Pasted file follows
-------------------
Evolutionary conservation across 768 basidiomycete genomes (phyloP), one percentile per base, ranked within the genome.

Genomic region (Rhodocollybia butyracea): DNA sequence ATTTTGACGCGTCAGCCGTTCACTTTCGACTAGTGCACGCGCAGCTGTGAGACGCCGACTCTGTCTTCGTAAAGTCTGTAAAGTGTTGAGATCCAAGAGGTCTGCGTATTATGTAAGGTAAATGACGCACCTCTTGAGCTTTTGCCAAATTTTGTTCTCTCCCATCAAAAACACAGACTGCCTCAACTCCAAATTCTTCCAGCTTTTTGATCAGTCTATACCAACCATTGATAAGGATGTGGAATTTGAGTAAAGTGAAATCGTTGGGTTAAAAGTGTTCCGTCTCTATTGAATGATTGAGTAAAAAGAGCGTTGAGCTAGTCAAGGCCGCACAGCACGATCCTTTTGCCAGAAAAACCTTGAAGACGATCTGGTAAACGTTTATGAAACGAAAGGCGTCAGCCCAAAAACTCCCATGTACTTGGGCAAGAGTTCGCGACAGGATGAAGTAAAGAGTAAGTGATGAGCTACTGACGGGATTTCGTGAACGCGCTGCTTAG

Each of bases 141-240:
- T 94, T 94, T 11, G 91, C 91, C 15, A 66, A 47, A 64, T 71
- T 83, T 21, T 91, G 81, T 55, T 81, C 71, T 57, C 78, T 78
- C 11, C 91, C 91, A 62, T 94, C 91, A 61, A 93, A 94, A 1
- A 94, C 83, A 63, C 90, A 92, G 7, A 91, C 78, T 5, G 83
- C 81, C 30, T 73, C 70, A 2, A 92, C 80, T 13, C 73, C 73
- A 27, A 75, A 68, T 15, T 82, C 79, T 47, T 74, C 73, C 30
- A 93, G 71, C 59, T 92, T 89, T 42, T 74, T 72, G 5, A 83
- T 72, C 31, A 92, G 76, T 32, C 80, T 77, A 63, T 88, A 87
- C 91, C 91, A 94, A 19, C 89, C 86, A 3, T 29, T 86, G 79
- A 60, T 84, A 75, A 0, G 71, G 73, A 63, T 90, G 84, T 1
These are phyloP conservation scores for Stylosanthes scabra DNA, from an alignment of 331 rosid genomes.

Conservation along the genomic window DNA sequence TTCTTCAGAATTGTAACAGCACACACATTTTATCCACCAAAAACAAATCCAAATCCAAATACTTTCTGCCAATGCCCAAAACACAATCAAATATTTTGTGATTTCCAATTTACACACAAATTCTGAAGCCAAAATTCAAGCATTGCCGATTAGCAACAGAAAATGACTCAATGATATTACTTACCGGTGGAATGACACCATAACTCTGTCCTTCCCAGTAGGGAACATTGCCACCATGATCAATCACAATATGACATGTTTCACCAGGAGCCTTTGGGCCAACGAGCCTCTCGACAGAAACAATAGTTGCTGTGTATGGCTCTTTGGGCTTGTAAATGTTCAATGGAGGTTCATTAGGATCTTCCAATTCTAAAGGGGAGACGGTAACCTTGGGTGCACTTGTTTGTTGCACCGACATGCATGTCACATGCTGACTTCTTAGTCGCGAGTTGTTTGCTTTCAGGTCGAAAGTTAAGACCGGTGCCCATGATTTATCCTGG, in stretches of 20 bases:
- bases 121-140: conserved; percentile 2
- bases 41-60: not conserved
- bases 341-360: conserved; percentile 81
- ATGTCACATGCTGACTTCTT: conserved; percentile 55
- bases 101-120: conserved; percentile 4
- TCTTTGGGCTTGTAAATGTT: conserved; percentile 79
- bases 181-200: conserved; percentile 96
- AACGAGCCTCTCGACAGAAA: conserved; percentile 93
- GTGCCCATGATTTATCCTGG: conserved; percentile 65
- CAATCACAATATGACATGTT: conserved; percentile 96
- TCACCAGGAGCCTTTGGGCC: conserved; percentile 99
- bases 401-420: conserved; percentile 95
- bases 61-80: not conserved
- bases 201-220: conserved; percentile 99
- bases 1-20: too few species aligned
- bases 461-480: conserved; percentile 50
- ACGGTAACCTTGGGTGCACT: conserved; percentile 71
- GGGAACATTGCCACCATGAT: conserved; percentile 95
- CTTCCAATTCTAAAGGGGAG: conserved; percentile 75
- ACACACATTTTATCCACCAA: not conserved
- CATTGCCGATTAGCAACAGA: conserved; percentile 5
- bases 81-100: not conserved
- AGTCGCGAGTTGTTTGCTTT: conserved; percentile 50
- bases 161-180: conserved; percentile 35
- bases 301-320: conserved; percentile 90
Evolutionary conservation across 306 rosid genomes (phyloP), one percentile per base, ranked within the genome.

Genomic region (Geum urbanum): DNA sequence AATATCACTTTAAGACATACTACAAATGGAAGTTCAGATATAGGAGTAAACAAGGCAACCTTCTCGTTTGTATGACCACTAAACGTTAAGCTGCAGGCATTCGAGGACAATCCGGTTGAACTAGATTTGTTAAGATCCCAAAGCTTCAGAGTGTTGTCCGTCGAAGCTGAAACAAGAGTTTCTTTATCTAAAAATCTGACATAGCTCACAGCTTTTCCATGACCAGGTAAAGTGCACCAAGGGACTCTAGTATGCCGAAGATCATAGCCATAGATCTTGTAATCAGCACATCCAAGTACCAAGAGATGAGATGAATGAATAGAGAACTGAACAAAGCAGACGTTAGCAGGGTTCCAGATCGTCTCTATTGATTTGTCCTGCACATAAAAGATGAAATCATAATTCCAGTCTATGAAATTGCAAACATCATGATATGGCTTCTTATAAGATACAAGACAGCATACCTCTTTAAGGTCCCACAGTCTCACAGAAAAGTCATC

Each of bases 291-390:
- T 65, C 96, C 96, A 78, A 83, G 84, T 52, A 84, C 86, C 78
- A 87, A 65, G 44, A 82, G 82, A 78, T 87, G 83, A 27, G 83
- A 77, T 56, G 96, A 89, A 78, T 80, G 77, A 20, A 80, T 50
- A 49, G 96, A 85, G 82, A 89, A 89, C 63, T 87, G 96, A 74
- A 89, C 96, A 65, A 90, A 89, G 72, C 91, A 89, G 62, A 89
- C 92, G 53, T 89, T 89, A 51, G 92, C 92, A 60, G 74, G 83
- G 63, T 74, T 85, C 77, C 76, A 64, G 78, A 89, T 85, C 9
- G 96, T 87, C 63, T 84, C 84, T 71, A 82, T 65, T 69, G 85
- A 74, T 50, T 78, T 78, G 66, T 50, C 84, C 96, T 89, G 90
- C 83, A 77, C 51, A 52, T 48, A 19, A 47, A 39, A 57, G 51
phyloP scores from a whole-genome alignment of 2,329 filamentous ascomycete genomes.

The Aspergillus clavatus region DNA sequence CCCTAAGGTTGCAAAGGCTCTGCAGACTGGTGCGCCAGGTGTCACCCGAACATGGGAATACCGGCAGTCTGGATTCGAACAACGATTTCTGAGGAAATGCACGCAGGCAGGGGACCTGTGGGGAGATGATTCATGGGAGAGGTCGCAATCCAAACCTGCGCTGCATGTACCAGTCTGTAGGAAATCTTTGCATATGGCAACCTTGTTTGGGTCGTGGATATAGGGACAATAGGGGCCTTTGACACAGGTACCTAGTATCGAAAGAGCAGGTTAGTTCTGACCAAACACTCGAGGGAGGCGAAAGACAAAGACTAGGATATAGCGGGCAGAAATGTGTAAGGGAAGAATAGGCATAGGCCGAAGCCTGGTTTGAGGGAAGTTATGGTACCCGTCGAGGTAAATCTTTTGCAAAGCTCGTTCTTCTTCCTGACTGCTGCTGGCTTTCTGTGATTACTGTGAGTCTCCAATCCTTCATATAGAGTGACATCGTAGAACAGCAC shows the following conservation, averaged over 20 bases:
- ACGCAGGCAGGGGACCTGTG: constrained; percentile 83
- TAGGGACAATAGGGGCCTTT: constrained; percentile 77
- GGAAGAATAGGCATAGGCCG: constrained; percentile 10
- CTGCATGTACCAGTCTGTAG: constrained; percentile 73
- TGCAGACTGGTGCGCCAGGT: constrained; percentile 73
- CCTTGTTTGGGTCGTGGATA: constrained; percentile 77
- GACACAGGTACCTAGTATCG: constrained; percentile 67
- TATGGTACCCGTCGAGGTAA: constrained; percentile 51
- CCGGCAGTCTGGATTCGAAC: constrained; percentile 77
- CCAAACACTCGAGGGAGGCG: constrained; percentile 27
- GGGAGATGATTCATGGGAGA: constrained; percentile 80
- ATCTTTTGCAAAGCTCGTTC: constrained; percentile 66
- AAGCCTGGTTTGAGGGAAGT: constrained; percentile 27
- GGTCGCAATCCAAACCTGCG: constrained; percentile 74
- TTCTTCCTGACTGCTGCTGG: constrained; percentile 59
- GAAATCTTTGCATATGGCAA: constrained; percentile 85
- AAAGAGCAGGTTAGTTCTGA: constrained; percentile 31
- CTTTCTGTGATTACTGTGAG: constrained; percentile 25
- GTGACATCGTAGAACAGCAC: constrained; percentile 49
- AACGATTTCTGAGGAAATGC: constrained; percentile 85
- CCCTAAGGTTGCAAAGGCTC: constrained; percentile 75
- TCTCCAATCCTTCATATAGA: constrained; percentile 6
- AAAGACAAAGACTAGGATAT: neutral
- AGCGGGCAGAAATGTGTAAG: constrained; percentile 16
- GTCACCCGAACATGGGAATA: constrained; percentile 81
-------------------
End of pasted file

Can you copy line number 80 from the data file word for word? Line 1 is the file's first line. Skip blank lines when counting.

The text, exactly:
- GTCACCCGAACATGGGAATA: constrained; percentile 81